"Cannes is anything but a boondoggle," declared Kassen as his chief of staff popped open a bottle of rose. "There is a fair amount of fun that happens here. But from our perspective, it's the toughest week of the year because there's so much business getting done."

Kassen's company is the poster child for the rising importance of human relationships on a data-centric planet. A decade ago, Cannes Lions was a sleepy festival devoted to creativity in marketing. Kassen was one of the mavens who saw its potential as a place where real work could happen. MediaLink is now the industry's most important connecter, and Cannes is its biggest stage.

This year MediaLink built a beachfront villa the size of an airplane hangar where, over the course of the festival, the company arranged more than 1,000 meetings between different clients.

True, it is in Kassen's interest to talk up the value of relationships sparked at events like Cannes Lions (in 2017, he sold MediaLink to Ascential, the British company that runs many industry festivals, including Lions, for more than $200 million.) Few industries have been altered more completely by the Internet than advertising. In the popular telling, advertising went from a Mad Men-style business built on cocktails and intuition--a business where half of your money was wasted, you just didn't know which half--to a scrupulously measured, data-driven industry ruled above all by spreadsheets tracking the magic letters ROI: return on investment.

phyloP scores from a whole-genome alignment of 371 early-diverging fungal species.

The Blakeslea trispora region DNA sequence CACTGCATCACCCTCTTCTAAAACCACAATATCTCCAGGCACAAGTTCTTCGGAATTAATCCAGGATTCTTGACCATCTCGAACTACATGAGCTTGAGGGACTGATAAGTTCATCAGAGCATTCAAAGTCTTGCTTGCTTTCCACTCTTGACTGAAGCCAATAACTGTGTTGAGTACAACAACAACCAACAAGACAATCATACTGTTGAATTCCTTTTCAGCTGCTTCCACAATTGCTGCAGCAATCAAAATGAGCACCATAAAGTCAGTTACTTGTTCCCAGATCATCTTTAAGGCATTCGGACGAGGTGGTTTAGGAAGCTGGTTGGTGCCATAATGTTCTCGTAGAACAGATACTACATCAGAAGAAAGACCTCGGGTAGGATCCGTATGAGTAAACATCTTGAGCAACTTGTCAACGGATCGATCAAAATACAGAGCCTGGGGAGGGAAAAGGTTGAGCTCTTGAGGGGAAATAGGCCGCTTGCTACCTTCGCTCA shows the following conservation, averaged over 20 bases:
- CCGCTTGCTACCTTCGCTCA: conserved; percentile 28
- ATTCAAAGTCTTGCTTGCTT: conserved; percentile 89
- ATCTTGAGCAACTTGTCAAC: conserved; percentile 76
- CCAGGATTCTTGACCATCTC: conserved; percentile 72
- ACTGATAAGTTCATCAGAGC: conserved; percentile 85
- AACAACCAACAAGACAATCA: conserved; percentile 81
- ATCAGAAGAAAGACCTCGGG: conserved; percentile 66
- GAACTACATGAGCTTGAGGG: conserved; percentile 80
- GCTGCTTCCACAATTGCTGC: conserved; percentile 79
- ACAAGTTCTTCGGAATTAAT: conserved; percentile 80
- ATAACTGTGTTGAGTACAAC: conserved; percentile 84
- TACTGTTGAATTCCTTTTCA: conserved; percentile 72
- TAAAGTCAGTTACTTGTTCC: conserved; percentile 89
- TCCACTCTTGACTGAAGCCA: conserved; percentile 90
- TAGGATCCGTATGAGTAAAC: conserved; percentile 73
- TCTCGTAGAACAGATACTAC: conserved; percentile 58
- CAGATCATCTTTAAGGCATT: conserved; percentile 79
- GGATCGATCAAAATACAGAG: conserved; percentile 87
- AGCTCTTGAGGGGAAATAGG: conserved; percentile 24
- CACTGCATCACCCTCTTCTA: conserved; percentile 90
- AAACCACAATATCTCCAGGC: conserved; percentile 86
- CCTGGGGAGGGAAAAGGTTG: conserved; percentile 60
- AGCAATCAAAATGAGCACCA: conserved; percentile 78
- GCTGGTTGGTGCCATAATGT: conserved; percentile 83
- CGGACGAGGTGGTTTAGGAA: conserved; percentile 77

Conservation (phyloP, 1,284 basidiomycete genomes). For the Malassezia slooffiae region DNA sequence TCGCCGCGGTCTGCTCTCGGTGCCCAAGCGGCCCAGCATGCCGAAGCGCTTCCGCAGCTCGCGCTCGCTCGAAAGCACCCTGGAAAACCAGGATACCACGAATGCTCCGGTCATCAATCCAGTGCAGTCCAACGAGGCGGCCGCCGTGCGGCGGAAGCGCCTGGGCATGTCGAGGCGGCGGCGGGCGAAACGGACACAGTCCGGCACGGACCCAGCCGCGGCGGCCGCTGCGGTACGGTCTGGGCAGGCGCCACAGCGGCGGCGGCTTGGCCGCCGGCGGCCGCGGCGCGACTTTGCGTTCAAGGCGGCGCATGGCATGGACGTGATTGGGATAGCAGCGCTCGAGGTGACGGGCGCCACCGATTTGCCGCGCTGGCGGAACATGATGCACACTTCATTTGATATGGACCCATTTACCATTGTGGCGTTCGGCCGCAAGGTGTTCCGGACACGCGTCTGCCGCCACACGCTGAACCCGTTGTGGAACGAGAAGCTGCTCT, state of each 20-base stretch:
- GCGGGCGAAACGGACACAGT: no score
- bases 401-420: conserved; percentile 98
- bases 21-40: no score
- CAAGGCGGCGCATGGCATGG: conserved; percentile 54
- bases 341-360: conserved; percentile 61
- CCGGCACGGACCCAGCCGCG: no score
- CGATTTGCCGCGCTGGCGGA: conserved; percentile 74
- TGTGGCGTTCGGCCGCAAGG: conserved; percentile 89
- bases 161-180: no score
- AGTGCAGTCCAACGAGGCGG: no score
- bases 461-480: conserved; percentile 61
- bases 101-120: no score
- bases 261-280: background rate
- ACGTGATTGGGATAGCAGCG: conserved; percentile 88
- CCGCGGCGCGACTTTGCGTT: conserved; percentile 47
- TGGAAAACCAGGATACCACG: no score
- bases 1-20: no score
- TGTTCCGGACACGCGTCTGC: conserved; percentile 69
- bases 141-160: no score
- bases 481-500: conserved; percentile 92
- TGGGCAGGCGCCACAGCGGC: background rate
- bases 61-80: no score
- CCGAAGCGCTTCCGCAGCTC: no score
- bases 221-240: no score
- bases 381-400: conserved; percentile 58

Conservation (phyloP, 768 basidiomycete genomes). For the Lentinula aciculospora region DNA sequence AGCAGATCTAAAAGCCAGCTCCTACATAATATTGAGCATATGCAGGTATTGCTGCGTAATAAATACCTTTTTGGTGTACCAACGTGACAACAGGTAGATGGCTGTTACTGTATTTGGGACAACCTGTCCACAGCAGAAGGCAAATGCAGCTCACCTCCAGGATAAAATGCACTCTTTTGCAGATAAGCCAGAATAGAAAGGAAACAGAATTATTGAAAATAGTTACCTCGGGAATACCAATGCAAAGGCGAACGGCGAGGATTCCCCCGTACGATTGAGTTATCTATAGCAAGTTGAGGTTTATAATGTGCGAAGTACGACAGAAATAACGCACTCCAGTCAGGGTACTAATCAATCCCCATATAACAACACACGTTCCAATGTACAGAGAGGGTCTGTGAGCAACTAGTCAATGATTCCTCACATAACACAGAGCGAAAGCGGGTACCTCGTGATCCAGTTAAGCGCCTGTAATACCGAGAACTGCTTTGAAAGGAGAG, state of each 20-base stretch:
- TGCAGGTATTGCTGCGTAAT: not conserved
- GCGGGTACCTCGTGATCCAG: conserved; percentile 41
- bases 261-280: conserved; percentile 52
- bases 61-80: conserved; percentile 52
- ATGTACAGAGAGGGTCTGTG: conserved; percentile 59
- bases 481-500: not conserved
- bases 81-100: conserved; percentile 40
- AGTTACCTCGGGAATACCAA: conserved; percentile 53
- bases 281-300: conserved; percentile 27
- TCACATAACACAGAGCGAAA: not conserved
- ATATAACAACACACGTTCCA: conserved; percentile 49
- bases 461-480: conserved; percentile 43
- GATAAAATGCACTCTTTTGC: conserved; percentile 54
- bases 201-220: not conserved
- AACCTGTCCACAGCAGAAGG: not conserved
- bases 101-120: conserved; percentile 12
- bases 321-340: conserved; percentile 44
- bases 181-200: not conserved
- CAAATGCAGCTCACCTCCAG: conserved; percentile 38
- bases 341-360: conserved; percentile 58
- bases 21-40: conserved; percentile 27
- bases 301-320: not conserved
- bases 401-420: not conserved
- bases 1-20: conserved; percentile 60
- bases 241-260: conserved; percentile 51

And yet in every conversation I had at Cannes, I caught a major whiff of skepticism about whether the data that lie at the heart of the ad business were really telling the whole story.

As Facebook, Google, YouTube, Twitter and other ad-driven tech platforms weather scandal after scandal, the people who run major brands feel increasingly adrift. They need to make gut calls about where to spend their money, about what their brands should stand for, and about how to navigate sensitivities like race and gender inclusiveness in a world ruled by social media outrage.

That's where the schmooze, consultants, middlemen and intuition come in: to help companies make high-dollar gut calls about data. A certain amount of fear-of-missing-out also holds sway: If your competitor is sending a lot of folks to Cannes, shouldn't you be there, too?

There is obviously something conspicuously icky about the excess on display. One morning, everyone in Cannes woke up to The Verge's investigation into horrendous working conditions at a contract facility that hires moderators to monitor Facebook. It was a study in contrasts: The moderators complained of bathrooms covered in feces and menstrual blood. At Cannes, Facebook bought a piece of the beach and built a coffee bar, meeting space and private boat launch to entertain its clients.

It's not true that the Internet is eliminating every job for humans. There are humans everywhere in the social media supply chain. Some of them suffer. Others get to schmooze. The Internet changed everything. It also changed nothing.

Editorial on 07/07/2019

Print Headline: The global economyruns on luxe parties